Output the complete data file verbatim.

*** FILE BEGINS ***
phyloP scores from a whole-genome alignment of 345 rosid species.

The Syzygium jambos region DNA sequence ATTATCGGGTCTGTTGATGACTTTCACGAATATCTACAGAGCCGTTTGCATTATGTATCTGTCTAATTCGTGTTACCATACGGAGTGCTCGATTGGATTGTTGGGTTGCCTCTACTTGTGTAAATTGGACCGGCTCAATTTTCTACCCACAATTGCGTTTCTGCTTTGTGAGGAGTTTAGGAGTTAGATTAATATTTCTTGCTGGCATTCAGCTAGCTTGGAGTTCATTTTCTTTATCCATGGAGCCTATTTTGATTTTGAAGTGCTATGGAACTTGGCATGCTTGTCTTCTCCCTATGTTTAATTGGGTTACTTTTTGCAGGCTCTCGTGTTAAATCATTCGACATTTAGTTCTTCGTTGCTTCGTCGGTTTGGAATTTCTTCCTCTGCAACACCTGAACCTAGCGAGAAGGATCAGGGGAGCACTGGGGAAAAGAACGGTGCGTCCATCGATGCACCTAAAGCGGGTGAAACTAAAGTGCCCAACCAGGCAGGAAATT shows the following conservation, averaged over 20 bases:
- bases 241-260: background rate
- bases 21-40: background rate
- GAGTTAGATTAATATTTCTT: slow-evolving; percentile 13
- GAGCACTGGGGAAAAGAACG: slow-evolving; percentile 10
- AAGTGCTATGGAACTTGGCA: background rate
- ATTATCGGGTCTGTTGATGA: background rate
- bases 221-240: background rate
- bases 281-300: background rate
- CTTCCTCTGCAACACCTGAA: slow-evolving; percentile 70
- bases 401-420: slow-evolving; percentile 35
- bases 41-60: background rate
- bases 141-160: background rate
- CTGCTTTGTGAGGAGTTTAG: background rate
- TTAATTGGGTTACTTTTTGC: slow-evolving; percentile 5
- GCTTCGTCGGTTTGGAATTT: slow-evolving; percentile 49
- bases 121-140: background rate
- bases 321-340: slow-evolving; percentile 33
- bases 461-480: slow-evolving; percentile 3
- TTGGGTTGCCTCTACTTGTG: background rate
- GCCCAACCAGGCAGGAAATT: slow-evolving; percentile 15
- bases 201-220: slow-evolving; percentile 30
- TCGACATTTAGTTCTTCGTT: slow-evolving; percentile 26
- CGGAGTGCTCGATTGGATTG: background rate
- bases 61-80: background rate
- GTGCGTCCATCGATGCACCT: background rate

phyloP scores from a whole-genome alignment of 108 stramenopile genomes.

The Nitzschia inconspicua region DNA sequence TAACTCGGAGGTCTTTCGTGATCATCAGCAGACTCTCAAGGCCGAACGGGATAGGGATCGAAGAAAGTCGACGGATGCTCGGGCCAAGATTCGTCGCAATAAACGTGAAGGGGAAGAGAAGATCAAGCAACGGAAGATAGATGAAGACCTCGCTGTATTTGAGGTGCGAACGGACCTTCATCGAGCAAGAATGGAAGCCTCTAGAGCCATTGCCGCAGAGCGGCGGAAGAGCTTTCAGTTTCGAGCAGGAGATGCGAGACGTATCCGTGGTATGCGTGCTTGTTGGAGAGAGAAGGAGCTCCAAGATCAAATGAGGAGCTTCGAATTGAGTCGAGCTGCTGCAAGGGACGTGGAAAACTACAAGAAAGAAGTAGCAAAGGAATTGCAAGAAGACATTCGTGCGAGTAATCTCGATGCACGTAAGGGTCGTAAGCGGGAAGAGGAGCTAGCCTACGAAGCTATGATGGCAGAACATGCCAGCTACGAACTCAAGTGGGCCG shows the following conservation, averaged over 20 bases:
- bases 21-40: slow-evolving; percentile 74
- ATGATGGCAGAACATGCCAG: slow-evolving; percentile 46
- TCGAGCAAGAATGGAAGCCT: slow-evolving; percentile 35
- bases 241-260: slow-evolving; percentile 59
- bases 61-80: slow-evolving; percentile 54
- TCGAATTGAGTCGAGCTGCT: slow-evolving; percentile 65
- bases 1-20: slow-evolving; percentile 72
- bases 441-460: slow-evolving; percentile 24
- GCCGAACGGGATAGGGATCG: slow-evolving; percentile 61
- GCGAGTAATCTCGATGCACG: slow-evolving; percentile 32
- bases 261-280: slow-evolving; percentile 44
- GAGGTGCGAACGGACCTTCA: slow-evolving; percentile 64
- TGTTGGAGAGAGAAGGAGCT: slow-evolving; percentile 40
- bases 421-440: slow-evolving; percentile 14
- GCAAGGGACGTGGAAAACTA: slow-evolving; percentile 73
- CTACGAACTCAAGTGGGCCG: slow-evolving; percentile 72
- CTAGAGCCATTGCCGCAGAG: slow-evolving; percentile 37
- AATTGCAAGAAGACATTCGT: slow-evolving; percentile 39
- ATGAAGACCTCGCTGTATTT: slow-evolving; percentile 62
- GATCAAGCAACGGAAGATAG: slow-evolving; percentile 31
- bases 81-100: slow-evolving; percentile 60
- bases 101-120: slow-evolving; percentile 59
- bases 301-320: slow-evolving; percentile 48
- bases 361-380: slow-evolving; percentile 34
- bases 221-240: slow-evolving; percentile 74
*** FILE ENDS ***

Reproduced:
phyloP scores from a whole-genome alignment of 345 rosid species.

The Syzygium jambos region DNA sequence ATTATCGGGTCTGTTGATGACTTTCACGAATATCTACAGAGCCGTTTGCATTATGTATCTGTCTAATTCGTGTTACCATACGGAGTGCTCGATTGGATTGTTGGGTTGCCTCTACTTGTGTAAATTGGACCGGCTCAATTTTCTACCCACAATTGCGTTTCTGCTTTGTGAGGAGTTTAGGAGTTAGATTAATATTTCTTGCTGGCATTCAGCTAGCTTGGAGTTCATTTTCTTTATCCATGGAGCCTATTTTGATTTTGAAGTGCTATGGAACTTGGCATGCTTGTCTTCTCCCTATGTTTAATTGGGTTACTTTTTGCAGGCTCTCGTGTTAAATCATTCGACATTTAGTTCTTCGTTGCTTCGTCGGTTTGGAATTTCTTCCTCTGCAACACCTGAACCTAGCGAGAAGGATCAGGGGAGCACTGGGGAAAAGAACGGTGCGTCCATCGATGCACCTAAAGCGGGTGAAACTAAAGTGCCCAACCAGGCAGGAAATT shows the following conservation, averaged over 20 bases:
- bases 241-260: background rate
- bases 21-40: background rate
- GAGTTAGATTAATATTTCTT: slow-evolving; percentile 13
- GAGCACTGGGGAAAAGAACG: slow-evolving; percentile 10
- AAGTGCTATGGAACTTGGCA: background rate
- ATTATCGGGTCTGTTGATGA: background rate
- bases 221-240: background rate
- bases 281-300: background rate
- CTTCCTCTGCAACACCTGAA: slow-evolving; percentile 70
- bases 401-420: slow-evolving; percentile 35
- bases 41-60: background rate
- bases 141-160: background rate
- CTGCTTTGTGAGGAGTTTAG: background rate
- TTAATTGGGTTACTTTTTGC: slow-evolving; percentile 5
- GCTTCGTCGGTTTGGAATTT: slow-evolving; percentile 49
- bases 121-140: background rate
- bases 321-340: slow-evolving; percentile 33
- bases 461-480: slow-evolving; percentile 3
- TTGGGTTGCCTCTACTTGTG: background rate
- GCCCAACCAGGCAGGAAATT: slow-evolving; percentile 15
- bases 201-220: slow-evolving; percentile 30
- TCGACATTTAGTTCTTCGTT: slow-evolving; percentile 26
- CGGAGTGCTCGATTGGATTG: background rate
- bases 61-80: background rate
- GTGCGTCCATCGATGCACCT: background rate

phyloP scores from a whole-genome alignment of 108 stramenopile genomes.

The Nitzschia inconspicua region DNA sequence TAACTCGGAGGTCTTTCGTGATCATCAGCAGACTCTCAAGGCCGAACGGGATAGGGATCGAAGAAAGTCGACGGATGCTCGGGCCAAGATTCGTCGCAATAAACGTGAAGGGGAAGAGAAGATCAAGCAACGGAAGATAGATGAAGACCTCGCTGTATTTGAGGTGCGAACGGACCTTCATCGAGCAAGAATGGAAGCCTCTAGAGCCATTGCCGCAGAGCGGCGGAAGAGCTTTCAGTTTCGAGCAGGAGATGCGAGACGTATCCGTGGTATGCGTGCTTGTTGGAGAGAGAAGGAGCTCCAAGATCAAATGAGGAGCTTCGAATTGAGTCGAGCTGCTGCAAGGGACGTGGAAAACTACAAGAAAGAAGTAGCAAAGGAATTGCAAGAAGACATTCGTGCGAGTAATCTCGATGCACGTAAGGGTCGTAAGCGGGAAGAGGAGCTAGCCTACGAAGCTATGATGGCAGAACATGCCAGCTACGAACTCAAGTGGGCCG shows the following conservation, averaged over 20 bases:
- bases 21-40: slow-evolving; percentile 74
- ATGATGGCAGAACATGCCAG: slow-evolving; percentile 46
- TCGAGCAAGAATGGAAGCCT: slow-evolving; percentile 35
- bases 241-260: slow-evolving; percentile 59
- bases 61-80: slow-evolving; percentile 54
- TCGAATTGAGTCGAGCTGCT: slow-evolving; percentile 65
- bases 1-20: slow-evolving; percentile 72
- bases 441-460: slow-evolving; percentile 24
- GCCGAACGGGATAGGGATCG: slow-evolving; percentile 61
- GCGAGTAATCTCGATGCACG: slow-evolving; percentile 32
- bases 261-280: slow-evolving; percentile 44
- GAGGTGCGAACGGACCTTCA: slow-evolving; percentile 64
- TGTTGGAGAGAGAAGGAGCT: slow-evolving; percentile 40
- bases 421-440: slow-evolving; percentile 14
- GCAAGGGACGTGGAAAACTA: slow-evolving; percentile 73
- CTACGAACTCAAGTGGGCCG: slow-evolving; percentile 72
- CTAGAGCCATTGCCGCAGAG: slow-evolving; percentile 37
- AATTGCAAGAAGACATTCGT: slow-evolving; percentile 39
- ATGAAGACCTCGCTGTATTT: slow-evolving; percentile 62
- GATCAAGCAACGGAAGATAG: slow-evolving; percentile 31
- bases 81-100: slow-evolving; percentile 60
- bases 101-120: slow-evolving; percentile 59
- bases 301-320: slow-evolving; percentile 48
- bases 361-380: slow-evolving; percentile 34
- bases 221-240: slow-evolving; percentile 74